Mandy Poppen, a nurse at Keck Hospital of USC, decided to go the extra mile for one patient’s family. In fact, she went an extra 280 miles to drive a grieving husband home after his wife passed away.
When Poppen arrived for her shift in the Cardiovascular Thoracic Intensive Care Unit (CVTICU) at Keck Hospital, she learned the young man was stranded after having ridden to the hospital in the ambulance with his wife, who had passed away within hours of arriving. The hospital secured transportation to get him to his home in Central California, where his three young children were awaiting news about their mother. Not wanting him to travel home alone, Poppen decided to drive him the 280 miles round trip after her shift ended.
“I just didn’t feel like it was the most compassionate thing to do sending him home alone after losing his wife,” explained Poppen, who has been a nurse in the unit for six years. “I couldn’t bear the thought of him being alone, carrying a plastic bag with his wife’s belongings.”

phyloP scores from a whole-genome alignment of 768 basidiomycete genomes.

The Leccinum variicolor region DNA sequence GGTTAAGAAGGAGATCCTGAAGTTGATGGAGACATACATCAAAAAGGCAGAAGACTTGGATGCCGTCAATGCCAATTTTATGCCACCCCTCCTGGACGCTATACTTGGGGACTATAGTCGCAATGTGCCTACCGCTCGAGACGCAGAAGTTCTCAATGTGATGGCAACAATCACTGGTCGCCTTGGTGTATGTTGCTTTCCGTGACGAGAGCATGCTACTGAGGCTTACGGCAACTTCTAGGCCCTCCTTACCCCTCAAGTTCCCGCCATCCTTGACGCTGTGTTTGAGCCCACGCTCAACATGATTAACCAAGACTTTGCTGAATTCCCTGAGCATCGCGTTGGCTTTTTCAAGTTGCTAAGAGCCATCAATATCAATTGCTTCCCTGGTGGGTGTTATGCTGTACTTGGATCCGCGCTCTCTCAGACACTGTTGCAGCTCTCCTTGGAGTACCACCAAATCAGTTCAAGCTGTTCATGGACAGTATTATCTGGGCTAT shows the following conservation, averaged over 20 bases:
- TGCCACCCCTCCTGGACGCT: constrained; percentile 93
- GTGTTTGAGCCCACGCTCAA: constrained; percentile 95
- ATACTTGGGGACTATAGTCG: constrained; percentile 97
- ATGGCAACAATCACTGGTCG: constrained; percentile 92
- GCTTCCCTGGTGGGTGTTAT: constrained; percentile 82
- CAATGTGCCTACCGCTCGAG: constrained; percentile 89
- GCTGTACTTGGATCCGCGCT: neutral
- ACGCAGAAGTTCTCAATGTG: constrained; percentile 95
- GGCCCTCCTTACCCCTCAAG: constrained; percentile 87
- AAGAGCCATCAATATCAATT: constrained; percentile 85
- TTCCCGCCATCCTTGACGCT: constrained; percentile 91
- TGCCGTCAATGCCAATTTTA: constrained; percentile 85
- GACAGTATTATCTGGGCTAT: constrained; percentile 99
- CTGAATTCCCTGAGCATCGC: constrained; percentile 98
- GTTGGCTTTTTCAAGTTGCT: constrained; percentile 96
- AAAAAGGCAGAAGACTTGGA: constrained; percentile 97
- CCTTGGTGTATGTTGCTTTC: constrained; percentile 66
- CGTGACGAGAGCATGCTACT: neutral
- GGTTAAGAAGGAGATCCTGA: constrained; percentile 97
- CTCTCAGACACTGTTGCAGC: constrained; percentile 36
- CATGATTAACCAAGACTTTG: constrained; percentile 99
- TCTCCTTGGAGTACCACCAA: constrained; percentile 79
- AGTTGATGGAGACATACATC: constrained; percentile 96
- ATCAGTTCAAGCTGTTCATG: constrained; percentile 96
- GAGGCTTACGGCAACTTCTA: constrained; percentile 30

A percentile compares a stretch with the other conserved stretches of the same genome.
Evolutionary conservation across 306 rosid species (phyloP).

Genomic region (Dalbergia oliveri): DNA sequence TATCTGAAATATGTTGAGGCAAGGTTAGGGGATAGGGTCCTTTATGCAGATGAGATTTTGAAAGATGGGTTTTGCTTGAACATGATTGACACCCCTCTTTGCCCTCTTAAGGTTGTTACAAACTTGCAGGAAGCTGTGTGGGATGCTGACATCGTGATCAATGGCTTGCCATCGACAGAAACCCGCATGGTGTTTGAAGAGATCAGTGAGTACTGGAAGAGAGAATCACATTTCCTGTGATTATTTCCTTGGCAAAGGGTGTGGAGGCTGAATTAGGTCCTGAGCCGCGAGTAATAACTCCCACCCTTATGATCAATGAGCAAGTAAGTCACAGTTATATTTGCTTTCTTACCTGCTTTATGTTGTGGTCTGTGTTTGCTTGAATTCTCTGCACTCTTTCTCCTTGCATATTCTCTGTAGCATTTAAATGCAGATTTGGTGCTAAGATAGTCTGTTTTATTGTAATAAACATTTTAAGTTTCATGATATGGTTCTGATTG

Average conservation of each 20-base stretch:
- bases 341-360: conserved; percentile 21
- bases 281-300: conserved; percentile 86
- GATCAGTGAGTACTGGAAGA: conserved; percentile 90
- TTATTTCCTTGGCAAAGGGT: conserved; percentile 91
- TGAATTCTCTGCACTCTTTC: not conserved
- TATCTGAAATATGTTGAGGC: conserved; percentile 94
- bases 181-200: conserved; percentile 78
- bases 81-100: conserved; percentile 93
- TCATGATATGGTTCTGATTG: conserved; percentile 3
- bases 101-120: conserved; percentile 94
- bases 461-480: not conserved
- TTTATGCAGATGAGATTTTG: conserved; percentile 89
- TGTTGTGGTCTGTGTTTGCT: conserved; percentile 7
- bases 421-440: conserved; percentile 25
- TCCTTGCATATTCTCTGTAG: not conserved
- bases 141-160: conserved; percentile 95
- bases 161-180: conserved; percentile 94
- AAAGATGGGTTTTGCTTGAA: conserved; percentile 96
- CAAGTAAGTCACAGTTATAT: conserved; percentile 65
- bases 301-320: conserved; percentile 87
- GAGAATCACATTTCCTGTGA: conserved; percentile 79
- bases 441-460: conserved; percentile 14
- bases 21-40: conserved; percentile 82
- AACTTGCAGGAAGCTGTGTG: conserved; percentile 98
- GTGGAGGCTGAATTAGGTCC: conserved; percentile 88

Stories about nurses going above and beyond are plentiful in the CVTICU at Keck Hospital, so much so that the unit recently was awarded the USC Choi Family Award for Excellence in Patient-Centered Care. The prestigious awards honor physicians, residents, nurses and staff for their unwavering commitment to compassionate patient care. The team received more than 20 nominations for the award from former patients and families and colleagues.
One patient wrote about her husband, whom she was told likely wouldn’t survive the transport to Keck Hospital from another medical facility.
“And then all of you entered our lives and saw us through the darkest days and nights,” she wrote. “I have never met such a dedicated group of people in my life. I was in such shock at the time but each of you reached out in your own way and helped us through what seemed to be a never-ending nightmare.”
Chris Laird, MBA, MSN, interim manager of the unit, said on average patients stay about 20 days in the unit and the staff treats them as family — hosting birthday parties and celebrations and even a small wedding ceremony once.
“Our unit is a very challenging environment, with extreme emotions ranging from joy and
excitement to loss and despair,” Laird explained. “The teamwork, compassion and empathy shown from everyone during the care of the patients, families and each other is something that books and movies are written about.”
Laird said the nurses and care providers in the unit are challenged daily to ensure they are providing uncompromised care that embodies the culture, values and standards that Keck Medicine of USC aims to deliver.
— L. Alexis Young